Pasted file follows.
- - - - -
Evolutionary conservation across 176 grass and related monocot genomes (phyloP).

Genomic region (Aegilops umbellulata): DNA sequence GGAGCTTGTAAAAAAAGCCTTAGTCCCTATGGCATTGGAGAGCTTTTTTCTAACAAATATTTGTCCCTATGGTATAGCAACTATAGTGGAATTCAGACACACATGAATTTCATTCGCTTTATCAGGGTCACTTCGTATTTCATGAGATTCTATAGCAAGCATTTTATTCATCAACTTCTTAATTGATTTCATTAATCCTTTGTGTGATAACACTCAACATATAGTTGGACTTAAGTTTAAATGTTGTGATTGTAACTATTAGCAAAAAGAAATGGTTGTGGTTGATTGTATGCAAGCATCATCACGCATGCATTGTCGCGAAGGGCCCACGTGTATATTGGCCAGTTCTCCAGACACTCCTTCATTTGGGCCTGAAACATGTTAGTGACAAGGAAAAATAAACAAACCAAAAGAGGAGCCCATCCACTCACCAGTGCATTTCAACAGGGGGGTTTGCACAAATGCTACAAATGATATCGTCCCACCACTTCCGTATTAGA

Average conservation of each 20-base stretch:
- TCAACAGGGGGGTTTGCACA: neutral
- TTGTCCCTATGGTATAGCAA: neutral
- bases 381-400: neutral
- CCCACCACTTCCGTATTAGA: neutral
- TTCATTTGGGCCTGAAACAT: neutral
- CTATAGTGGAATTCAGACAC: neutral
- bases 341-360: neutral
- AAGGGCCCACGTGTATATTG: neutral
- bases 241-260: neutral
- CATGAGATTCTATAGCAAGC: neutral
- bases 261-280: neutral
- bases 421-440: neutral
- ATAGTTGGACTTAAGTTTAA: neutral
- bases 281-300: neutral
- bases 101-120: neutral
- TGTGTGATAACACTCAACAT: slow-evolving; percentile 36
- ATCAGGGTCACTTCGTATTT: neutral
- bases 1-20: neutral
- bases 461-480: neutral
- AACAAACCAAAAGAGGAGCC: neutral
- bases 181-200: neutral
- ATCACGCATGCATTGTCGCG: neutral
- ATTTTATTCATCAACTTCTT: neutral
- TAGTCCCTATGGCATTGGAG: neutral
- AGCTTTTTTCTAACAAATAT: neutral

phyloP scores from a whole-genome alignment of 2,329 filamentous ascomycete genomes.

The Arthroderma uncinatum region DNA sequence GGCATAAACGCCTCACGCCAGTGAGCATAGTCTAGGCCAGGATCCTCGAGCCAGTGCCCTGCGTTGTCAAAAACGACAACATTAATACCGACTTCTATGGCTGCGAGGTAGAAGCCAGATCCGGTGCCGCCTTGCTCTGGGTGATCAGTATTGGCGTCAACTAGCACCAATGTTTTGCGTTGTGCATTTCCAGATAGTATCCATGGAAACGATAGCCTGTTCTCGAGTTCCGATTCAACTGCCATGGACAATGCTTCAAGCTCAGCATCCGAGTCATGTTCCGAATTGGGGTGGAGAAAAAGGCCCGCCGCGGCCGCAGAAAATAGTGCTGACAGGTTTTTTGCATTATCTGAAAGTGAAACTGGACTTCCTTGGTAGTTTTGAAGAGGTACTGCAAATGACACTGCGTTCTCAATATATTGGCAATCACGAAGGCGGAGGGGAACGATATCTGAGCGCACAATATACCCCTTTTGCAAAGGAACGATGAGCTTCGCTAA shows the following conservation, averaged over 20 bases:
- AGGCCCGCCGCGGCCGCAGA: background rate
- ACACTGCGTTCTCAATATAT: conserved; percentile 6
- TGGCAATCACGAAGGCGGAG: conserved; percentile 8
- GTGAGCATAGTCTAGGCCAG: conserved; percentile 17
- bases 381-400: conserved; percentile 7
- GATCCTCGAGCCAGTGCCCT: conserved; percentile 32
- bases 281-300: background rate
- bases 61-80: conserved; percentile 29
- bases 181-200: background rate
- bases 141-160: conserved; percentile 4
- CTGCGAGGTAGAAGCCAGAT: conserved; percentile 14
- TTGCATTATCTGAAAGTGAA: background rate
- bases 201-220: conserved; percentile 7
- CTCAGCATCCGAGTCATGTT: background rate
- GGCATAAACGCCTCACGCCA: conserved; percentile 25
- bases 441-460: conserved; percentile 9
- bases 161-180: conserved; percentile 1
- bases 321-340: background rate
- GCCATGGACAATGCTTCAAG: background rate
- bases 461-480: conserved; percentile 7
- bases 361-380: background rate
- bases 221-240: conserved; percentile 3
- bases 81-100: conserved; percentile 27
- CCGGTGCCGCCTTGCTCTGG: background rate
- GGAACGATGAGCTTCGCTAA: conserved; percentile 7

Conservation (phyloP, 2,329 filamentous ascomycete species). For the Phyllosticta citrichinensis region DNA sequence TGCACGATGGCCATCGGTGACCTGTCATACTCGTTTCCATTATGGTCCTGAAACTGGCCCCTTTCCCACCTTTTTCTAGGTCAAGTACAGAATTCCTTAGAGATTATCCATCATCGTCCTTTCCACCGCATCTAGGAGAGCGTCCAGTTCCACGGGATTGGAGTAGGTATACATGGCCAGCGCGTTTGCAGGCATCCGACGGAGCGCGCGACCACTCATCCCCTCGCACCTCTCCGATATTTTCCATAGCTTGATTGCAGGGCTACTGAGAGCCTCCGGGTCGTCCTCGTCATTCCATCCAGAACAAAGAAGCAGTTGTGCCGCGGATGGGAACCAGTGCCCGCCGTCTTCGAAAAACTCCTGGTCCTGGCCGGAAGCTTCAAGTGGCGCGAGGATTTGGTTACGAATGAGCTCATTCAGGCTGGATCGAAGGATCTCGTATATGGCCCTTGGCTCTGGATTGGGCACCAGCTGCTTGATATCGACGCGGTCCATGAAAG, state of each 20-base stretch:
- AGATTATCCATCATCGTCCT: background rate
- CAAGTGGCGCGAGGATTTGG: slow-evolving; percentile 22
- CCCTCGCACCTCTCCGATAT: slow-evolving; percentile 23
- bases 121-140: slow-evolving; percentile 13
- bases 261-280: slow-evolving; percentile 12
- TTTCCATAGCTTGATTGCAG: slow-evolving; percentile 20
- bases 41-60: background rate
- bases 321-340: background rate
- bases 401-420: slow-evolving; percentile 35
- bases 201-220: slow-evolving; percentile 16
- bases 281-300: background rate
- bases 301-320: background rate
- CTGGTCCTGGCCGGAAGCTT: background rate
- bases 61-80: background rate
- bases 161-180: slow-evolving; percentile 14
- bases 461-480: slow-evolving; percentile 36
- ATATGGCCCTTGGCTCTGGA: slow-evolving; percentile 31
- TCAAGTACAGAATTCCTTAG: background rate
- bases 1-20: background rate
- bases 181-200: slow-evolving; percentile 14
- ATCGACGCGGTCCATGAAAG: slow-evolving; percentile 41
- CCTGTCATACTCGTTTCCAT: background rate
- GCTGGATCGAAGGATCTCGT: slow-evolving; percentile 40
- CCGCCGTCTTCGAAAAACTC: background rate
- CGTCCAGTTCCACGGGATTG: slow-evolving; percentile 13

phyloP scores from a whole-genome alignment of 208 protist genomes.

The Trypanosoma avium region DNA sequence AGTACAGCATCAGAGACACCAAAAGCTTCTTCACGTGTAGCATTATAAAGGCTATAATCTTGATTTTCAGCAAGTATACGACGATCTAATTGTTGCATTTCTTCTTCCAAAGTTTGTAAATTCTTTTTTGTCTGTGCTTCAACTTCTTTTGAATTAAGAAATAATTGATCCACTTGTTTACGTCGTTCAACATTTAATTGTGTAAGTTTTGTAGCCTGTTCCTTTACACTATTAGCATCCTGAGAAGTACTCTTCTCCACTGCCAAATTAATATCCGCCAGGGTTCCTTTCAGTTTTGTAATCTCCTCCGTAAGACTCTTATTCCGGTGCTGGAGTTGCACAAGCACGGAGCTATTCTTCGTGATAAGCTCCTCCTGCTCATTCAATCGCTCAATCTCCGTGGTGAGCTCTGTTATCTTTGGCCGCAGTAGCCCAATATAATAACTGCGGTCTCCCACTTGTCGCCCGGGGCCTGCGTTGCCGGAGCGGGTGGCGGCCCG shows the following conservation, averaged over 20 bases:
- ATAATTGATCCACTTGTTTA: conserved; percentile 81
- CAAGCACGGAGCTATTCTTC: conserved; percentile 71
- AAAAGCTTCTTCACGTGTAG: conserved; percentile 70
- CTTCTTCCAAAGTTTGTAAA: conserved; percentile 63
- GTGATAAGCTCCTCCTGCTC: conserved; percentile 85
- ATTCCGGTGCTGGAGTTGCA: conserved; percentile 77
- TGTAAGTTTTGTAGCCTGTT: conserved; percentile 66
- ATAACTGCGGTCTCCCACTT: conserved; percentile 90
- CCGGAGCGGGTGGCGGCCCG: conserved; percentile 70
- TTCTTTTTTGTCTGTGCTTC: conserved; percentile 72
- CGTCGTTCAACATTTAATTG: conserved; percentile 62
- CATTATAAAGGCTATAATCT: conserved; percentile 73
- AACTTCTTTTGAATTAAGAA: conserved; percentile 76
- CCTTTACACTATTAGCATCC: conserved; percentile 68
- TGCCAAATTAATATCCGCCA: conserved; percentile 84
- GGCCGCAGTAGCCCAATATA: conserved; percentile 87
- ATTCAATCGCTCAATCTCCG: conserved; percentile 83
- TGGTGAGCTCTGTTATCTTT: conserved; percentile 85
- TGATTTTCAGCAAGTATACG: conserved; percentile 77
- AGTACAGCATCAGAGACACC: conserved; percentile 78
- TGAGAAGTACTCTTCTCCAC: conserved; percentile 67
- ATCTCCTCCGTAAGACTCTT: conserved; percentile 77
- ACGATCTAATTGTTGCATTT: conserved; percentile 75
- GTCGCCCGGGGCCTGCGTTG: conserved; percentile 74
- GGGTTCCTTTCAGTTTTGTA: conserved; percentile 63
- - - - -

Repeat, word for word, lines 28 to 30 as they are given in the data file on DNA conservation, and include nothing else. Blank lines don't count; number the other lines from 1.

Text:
- AGCTTTTTTCTAACAAATAT: neutral

phyloP scores from a whole-genome alignment of 2,329 filamentous ascomycete genomes.

The Arthroderma uncinatum region DNA sequence GGCATAAACGCCTCACGCCAGTGAGCATAGTCTAGGCCAGGATCCTCGAGCCAGTGCCCTGCGTTGTCAAAAACGACAACATTAATACCGACTTCTATGGCTGCGAGGTAGAAGCCAGATCCGGTGCCGCCTTGCTCTGGGTGATCAGTATTGGCGTCAACTAGCACCAATGTTTTGCGTTGTGCATTTCCAGATAGTATCCATGGAAACGATAGCCTGTTCTCGAGTTCCGATTCAACTGCCATGGACAATGCTTCAAGCTCAGCATCCGAGTCATGTTCCGAATTGGGGTGGAGAAAAAGGCCCGCCGCGGCCGCAGAAAATAGTGCTGACAGGTTTTTTGCATTATCTGAAAGTGAAACTGGACTTCCTTGGTAGTTTTGAAGAGGTACTGCAAATGACACTGCGTTCTCAATATATTGGCAATCACGAAGGCGGAGGGGAACGATATCTGAGCGCACAATATACCCCTTTTGCAAAGGAACGATGAGCTTCGCTAA shows the following conservation, averaged over 20 bases: